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Change in loopback in 384.12 ?

Discussion in 'Asuswrt-Merlin' started by GSpock, Jul 19, 2019.

  1. GSpock

    GSpock Regular Contributor

    Joined:
    May 19, 2015
    Messages:
    129
    Location:
    Belgium
    Hi,
    I am running 384.12 on RT-AC87U with an openvpn client set-up to protect one of my NAS device.
    The issue I am now having since 384.12 (was working OK in 384.11) is the following:
    when I try to reach my NAS with its DDNS name from within the LAN, I am now getting a timeout.
    Can you please confirm if it is the intented behavior ?

    and before someone asks why would I want to access this system via DDNS when connected locally, the answer is quite simple: On my smartphone, most of time used when out of home, I need to access the device via its DDNS (e.a. file station, download station, etc ...) ; it is quite anoying having to change those back to the internal IP of the device when I get back home.

    Thanks,
    GS
     
    Last edited: Jul 19, 2019
  2. PolarBear

    PolarBear Regular Contributor

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    North of the Alps
    I also found this inconvenient. I don't know the answer to the specific question, but I can suggest a work around.

    If you always access the NAS by its IP address within your home network (for example 192.168.1.xx) then it does not matter whether you are accessing from inside or outside your home network.

    When you are travelling, after you start the OpenVPN connection, all your home network devices are accessible using their internal network addresses. (OpenVPN may have to be configured appropriately to allow this.)

    You will also need to make sure your NAS does not change its internal network address, either by setting a fixed address in the NAS itself, or by reserving a specific IP address in the DHCP setup page of the router.

    I have used this technique to map drive letters on my Windows laptop. It works perfectly, whether I access the NAS using the drive letter from inside the network, or over OpenVPN while travelling.

    (Edited for typos)
     
  3. GSpock

    GSpock Regular Contributor

    Joined:
    May 19, 2015
    Messages:
    129
    Location:
    Belgium
    Thanks for you answer, your scenario does not apply to my case. I am not using an openvpn client to connect to the NAS, the NAS is connected to internet as an openclient thru the router. It then connects to a VPN server ...
     
  4. ColinTaylor

    ColinTaylor Part of the Furniture

    Joined:
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    Location:
    UK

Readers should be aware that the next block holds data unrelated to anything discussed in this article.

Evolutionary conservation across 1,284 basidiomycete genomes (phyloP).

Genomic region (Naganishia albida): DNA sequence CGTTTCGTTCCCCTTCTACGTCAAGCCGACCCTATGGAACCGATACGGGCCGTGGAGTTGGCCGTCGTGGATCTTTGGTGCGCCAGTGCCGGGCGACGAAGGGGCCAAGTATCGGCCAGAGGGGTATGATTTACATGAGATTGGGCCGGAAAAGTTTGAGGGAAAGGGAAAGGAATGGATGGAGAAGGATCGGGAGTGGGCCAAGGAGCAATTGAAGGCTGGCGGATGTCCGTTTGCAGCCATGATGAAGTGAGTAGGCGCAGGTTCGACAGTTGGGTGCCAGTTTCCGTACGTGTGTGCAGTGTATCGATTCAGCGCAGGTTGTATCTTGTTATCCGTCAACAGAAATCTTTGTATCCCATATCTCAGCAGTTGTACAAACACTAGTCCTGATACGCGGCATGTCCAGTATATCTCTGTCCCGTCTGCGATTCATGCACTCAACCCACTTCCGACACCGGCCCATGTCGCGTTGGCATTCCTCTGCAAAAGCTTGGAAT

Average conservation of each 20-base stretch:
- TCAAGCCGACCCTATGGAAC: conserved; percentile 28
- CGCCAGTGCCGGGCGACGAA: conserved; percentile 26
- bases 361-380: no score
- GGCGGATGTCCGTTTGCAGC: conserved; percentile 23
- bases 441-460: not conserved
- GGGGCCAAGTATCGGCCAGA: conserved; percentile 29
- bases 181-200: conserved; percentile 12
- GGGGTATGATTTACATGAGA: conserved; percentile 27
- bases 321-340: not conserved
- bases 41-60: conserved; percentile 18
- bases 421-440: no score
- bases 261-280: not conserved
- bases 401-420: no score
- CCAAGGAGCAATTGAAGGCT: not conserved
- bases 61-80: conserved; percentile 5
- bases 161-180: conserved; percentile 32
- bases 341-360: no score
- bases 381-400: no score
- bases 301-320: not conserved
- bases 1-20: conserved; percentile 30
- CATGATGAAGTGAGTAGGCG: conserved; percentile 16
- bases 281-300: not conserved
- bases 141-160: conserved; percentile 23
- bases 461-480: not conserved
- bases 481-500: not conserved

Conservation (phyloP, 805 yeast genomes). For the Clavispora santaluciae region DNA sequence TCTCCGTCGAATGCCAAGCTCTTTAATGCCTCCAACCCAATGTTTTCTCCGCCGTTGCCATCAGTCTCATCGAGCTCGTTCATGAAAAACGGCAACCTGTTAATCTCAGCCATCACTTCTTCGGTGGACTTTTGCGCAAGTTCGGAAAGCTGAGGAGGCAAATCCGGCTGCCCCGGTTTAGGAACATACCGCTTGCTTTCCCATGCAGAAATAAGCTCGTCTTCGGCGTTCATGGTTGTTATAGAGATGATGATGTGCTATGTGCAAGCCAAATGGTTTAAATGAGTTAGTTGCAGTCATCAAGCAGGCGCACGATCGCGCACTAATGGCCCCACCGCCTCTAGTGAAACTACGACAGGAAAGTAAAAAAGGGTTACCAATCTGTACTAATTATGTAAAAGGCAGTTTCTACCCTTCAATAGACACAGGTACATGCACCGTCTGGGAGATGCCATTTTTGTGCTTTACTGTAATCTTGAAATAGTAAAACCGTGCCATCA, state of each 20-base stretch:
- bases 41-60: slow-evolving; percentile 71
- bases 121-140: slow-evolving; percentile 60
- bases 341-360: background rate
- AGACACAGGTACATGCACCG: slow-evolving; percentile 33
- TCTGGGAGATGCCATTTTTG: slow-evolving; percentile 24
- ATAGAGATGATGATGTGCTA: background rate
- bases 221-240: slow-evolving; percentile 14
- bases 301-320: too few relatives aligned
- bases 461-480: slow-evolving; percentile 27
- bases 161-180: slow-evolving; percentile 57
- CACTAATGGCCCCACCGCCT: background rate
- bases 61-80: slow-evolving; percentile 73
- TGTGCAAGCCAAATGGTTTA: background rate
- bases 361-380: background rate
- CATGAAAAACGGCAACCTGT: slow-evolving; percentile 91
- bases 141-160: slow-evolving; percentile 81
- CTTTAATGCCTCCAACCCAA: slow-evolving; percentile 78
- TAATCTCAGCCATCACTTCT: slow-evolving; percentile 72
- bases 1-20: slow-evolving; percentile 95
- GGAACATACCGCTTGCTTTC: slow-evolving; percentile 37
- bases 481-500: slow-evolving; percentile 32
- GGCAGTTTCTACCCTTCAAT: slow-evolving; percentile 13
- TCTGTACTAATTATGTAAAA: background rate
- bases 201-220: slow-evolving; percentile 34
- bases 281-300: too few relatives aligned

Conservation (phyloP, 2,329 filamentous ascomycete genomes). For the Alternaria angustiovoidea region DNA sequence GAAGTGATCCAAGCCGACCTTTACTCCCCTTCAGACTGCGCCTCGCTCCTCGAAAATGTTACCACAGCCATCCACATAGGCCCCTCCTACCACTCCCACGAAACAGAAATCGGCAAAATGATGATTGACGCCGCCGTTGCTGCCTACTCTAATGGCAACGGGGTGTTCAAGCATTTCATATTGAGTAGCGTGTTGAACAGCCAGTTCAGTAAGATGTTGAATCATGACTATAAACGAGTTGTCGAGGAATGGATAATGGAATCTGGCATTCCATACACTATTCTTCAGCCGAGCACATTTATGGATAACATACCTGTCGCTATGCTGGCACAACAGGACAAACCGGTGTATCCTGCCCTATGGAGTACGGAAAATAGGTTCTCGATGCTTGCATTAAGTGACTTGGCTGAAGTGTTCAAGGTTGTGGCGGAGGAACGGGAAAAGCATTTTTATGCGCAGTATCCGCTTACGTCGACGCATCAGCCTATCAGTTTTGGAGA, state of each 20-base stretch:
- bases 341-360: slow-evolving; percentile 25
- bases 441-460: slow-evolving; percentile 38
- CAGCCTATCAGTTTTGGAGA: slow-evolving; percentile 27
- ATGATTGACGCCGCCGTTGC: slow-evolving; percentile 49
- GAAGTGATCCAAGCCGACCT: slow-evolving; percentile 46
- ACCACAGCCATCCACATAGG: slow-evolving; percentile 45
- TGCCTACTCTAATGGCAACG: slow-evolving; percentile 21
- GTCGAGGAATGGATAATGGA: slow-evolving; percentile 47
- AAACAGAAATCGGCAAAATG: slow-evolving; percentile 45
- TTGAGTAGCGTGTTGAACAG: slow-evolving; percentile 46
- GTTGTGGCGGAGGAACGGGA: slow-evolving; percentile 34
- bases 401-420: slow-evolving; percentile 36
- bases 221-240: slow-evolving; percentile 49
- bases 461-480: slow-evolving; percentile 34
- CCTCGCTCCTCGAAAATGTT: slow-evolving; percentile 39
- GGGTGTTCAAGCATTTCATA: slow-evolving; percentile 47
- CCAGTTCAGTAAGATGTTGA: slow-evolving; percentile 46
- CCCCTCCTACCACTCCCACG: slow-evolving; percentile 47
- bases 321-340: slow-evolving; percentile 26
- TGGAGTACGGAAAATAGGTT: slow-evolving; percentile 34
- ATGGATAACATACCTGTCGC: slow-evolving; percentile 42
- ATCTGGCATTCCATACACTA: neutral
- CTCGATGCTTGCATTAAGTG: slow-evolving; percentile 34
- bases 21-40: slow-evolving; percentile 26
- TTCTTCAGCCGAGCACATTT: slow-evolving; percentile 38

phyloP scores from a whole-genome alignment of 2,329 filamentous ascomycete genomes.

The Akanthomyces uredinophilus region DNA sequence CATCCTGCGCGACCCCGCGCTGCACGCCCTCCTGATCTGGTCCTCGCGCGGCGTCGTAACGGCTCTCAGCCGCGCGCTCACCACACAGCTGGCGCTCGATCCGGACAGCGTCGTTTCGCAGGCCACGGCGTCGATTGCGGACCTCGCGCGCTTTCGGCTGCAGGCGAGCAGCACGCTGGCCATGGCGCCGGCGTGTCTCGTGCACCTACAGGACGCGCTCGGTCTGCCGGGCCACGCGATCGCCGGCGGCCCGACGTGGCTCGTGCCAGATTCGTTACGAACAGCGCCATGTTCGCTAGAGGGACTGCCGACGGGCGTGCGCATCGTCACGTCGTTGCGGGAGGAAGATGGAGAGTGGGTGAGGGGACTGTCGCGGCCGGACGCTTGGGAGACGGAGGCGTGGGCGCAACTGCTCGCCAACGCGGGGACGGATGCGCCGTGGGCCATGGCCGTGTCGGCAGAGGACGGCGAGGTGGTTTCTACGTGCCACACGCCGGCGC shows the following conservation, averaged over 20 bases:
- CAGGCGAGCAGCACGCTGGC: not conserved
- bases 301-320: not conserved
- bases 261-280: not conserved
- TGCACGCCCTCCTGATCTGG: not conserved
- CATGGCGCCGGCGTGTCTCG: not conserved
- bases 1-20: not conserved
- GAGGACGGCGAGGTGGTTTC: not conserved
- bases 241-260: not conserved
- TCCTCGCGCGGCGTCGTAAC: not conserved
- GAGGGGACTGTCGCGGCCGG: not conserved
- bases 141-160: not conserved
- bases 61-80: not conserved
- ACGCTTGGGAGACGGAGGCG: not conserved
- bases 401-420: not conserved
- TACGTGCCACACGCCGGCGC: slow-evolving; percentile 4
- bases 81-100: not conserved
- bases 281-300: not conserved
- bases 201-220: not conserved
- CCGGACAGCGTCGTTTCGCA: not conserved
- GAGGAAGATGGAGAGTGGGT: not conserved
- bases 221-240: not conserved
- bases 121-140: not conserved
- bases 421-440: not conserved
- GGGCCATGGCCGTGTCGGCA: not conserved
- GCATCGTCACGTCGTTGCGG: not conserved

I can't quite follow where the VPN client and server are in your setup and how that relates to your issue. And how does the VPN "protect" the NAS, policy based routing? Are you still connecting over a VPN even when you are connected to your LAN locally?

    I'm not aware of any changes with NAT loopback in 384.12 but there was a change regarding the router's VPN client.
    Code:
    384.12 (22-June-2019)
    
      - CHANGED: Inbound traffic sent to you through an OpenVPN client
                 will now be dropped by default.  This can be changed
                 through the new "Inbound Firewall" parameter found
                 on the OpenVPN client page.  You should only change
                 this to "Allow" if running a site2site tunnel with
                 a trusted remote server, or if you do expect
                 traffic to be forwarded to you through the tunnel.
     
  5. GSpock

    GSpock Regular Contributor

    Joined:
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    Location:
    Belgium
    OK, sorry if I was not clear enough.
    The NAS is added in the "Rules for routing client traffic through the tunnel" of the VPN client 2. This one connects to a VPN server (decidated IP), so the NAS has always the same public IP. (BTW, this is the only device defined there, hence my comment that the NAS is protected via the VPN)
    When the tunnel goes down the NAS cannot access internet anymore thanks to the kill switch, and this is the desired behavior.
    When I am connected to my LAN (either wired or wireless) I cannot access the NAS via its DDNS name, I must use either its IP or its local name.
    BTW, I also changed the "Inboud Firewall" to Allow, but this does not change anything.

    Last, if I remove the NAS from the "VPN protection", then I can acces it locally via its DDNS name, hence my conclusion that it is "VPN" related ...
    Hope this clarifies the set-up.
    Thx
     
    Last edited: Jul 19, 2019
  6. RMerlin

    RMerlin Super Moderator

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    I suspect it's the firewall on the NAS that blocks traffic coming from the VPN tunnel's IP range. Check your NAS configuration.
     
  7. GSpock

    GSpock Regular Contributor

    Joined:
    May 19, 2015
    Messages:
    129
    Location:
    Belgium
    Thanks.
    I did not do anything on the NAS level at all, since the connexion to the VPN server is made by the router itself. I am not even sure there is a firewall at NAS level when you use it "out-of-the-box" as I do.
    The only thing I saw in the network config is this (but it has been set-up automatically):
    upload_2019-7-19_16-21-21.png

    Rgds.